What f Congress announced a tax increase to cover $2 billion in annual expenses for conservation programs? Don't worry. Hunters and anglers are already paying that tab. For the privilege of consuming surplus, renewable game and fish resources, hunters and anglers purchase licenses. They also pay special excise taxes on firearms, ammunition, bows, arrows, rods and reels. Combined, these fees generate $100,000 every 30 minutes, more than $1.75 billion per year, for wildlife, fisheries and habitat programs. Hunters and anglers also contribute another $300 million a year to nonprofit organizations that extend conservation benefits even further. Results have brought many species—turkey, elk pronghorn, Canada goose, wood duck and others—and their habitats from vanishing to flourishing. These efforts enabled restoration of other species such as wolves. America's living landscape is a precious asset for all citizens who enjoy wildlife and wild places.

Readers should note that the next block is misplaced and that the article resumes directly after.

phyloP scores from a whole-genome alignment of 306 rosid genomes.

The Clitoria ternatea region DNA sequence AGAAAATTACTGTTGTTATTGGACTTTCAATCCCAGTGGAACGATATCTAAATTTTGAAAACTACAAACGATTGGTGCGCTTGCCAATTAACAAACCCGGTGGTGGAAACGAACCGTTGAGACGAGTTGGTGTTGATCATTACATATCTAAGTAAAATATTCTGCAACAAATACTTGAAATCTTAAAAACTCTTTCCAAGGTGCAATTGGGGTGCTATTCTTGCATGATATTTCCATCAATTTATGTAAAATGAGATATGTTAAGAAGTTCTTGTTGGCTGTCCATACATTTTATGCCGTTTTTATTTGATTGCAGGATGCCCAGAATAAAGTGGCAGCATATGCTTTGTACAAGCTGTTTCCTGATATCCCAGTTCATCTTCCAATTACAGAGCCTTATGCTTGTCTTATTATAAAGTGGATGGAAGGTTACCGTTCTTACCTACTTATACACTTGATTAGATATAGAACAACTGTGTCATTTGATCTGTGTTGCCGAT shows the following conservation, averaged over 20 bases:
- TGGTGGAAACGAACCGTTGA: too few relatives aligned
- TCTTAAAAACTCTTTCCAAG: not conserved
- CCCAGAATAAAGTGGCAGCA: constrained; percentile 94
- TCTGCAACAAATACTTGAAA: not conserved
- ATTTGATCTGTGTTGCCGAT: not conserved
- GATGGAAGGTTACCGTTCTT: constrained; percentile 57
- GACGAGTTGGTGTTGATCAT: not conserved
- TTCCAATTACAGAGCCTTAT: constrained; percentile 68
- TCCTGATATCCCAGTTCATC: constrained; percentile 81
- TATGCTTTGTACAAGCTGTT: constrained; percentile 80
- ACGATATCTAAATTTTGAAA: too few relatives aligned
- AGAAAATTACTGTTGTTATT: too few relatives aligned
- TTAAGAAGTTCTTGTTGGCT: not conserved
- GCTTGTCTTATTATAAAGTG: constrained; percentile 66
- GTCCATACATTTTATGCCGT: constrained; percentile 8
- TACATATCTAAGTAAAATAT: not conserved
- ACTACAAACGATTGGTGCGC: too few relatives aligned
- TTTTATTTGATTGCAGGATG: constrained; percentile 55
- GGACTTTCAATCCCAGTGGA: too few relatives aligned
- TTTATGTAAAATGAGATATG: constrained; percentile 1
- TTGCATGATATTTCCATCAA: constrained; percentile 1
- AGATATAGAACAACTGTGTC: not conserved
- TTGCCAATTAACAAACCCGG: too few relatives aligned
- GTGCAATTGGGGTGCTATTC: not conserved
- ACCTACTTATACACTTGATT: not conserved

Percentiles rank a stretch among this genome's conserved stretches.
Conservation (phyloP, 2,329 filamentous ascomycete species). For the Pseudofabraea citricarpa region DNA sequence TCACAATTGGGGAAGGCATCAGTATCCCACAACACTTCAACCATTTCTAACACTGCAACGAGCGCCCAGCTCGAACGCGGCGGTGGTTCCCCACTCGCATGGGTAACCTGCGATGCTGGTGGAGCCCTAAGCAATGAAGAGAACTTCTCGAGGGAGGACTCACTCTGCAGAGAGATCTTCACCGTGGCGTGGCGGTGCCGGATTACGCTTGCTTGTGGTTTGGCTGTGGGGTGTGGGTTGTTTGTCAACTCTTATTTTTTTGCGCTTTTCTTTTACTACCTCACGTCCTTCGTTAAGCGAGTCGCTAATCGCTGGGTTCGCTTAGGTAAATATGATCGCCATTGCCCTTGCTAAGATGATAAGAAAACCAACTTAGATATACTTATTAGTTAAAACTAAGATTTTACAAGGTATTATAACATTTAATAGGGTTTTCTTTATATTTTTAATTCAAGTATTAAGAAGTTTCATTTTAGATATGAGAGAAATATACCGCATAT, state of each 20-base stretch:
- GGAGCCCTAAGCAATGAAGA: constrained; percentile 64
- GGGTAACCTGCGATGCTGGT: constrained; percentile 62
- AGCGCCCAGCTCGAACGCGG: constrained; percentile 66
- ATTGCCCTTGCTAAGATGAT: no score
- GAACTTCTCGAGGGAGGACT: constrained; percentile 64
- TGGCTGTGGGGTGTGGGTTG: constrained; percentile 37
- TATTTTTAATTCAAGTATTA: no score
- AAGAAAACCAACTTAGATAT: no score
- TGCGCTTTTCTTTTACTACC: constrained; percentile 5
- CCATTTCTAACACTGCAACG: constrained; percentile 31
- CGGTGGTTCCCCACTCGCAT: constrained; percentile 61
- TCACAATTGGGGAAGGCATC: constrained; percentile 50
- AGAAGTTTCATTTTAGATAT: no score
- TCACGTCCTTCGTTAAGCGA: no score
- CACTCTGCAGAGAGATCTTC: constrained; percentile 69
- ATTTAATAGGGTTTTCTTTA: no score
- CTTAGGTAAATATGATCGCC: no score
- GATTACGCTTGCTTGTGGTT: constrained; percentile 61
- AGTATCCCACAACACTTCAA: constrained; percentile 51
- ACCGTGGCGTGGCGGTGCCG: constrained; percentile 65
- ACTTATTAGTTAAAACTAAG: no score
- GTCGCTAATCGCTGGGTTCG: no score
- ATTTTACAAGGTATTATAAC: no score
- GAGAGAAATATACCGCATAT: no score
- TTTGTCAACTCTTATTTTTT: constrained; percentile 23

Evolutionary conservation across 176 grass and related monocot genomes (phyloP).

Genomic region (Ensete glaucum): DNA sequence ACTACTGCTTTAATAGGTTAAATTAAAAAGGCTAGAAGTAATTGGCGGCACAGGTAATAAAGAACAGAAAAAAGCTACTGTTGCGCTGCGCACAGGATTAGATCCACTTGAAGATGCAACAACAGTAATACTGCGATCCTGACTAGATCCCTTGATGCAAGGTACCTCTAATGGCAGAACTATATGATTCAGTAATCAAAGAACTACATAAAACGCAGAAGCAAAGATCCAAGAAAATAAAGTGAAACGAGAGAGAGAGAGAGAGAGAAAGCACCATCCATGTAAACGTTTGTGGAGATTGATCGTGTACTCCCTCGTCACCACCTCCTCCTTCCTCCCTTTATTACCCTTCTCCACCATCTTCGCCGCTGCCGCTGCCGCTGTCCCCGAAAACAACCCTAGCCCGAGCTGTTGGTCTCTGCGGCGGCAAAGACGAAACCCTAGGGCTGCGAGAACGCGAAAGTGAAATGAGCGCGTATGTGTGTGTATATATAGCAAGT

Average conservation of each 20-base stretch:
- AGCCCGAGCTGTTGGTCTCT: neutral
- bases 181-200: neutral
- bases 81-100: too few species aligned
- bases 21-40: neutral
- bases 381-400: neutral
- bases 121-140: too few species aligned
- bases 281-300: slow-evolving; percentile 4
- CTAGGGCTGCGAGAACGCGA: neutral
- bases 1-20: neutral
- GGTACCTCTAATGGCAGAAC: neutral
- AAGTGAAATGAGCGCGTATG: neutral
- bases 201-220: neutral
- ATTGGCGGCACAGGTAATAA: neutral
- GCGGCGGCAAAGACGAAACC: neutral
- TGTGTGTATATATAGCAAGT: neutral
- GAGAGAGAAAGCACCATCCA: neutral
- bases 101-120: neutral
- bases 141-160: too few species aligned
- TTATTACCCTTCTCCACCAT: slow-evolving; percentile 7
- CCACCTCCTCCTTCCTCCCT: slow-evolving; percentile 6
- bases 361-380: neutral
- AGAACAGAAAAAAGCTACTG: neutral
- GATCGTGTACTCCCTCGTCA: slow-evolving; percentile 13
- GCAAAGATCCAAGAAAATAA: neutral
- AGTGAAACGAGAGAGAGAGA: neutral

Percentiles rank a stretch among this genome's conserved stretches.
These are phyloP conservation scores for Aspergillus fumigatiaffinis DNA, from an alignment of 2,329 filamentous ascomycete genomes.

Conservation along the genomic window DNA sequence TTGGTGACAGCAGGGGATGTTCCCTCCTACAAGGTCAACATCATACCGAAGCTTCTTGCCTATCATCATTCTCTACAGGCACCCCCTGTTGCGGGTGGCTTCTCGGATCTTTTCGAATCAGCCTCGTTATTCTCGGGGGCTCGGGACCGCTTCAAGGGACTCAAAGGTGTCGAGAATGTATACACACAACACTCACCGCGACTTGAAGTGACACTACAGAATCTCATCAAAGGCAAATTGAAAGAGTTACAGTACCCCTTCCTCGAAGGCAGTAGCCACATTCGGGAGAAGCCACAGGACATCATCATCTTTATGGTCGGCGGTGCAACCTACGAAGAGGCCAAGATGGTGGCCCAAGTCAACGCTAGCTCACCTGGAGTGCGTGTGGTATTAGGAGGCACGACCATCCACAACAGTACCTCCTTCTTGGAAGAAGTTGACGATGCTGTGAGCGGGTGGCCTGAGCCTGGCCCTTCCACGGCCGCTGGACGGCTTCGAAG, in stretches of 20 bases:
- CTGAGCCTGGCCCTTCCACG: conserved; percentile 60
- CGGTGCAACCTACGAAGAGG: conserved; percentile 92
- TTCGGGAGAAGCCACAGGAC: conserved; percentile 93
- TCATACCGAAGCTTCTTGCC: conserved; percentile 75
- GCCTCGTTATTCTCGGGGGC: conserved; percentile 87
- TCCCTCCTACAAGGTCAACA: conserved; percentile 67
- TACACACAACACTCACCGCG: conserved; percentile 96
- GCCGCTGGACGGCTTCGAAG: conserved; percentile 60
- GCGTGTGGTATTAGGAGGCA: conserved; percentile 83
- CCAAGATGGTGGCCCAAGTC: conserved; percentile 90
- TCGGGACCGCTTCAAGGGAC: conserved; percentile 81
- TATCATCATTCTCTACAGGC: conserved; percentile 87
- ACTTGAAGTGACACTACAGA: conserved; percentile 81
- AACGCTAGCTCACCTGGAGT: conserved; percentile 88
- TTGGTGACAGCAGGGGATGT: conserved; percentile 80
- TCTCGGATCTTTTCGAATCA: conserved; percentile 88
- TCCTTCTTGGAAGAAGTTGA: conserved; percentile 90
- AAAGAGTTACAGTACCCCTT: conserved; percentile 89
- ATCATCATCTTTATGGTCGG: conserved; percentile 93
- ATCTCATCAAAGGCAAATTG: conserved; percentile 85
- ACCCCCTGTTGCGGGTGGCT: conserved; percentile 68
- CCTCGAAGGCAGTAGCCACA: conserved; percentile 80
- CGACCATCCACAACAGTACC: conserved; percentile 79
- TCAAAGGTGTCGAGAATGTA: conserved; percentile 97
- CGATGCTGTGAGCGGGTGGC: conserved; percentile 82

Country music star Luke Bryan is serving as honorary chairman of National Hunting and Fishing Day 2009.


Regional

USGS Great Lakes Diet Study update

Late last month we processed our 1000th predator stomach. We have many more still to process, but Ed and I wanted you to know that the data you are collecting for us are not sitting in a freezer. One thousand stomachs sounds like a lot, but don't think for a minute that we have more than we need. Lake Huron is one of the largest lakes in the world, and we are trying to cover May through October from Detour to Port Huron, plus Saginaw Bay. And not every stomach contained prey. We expected this, and that is why we need large numbers of stomachs to characterize seasonal and regional diets.

We still need diet data for September and October. If anyone knows of any more tournaments let us know, but my impression is that the tournaments are pretty much winding down for the season and we will depend completely on you to finish the year. Remember- the two or three stomachs you save for us from that last trip of the season may be the only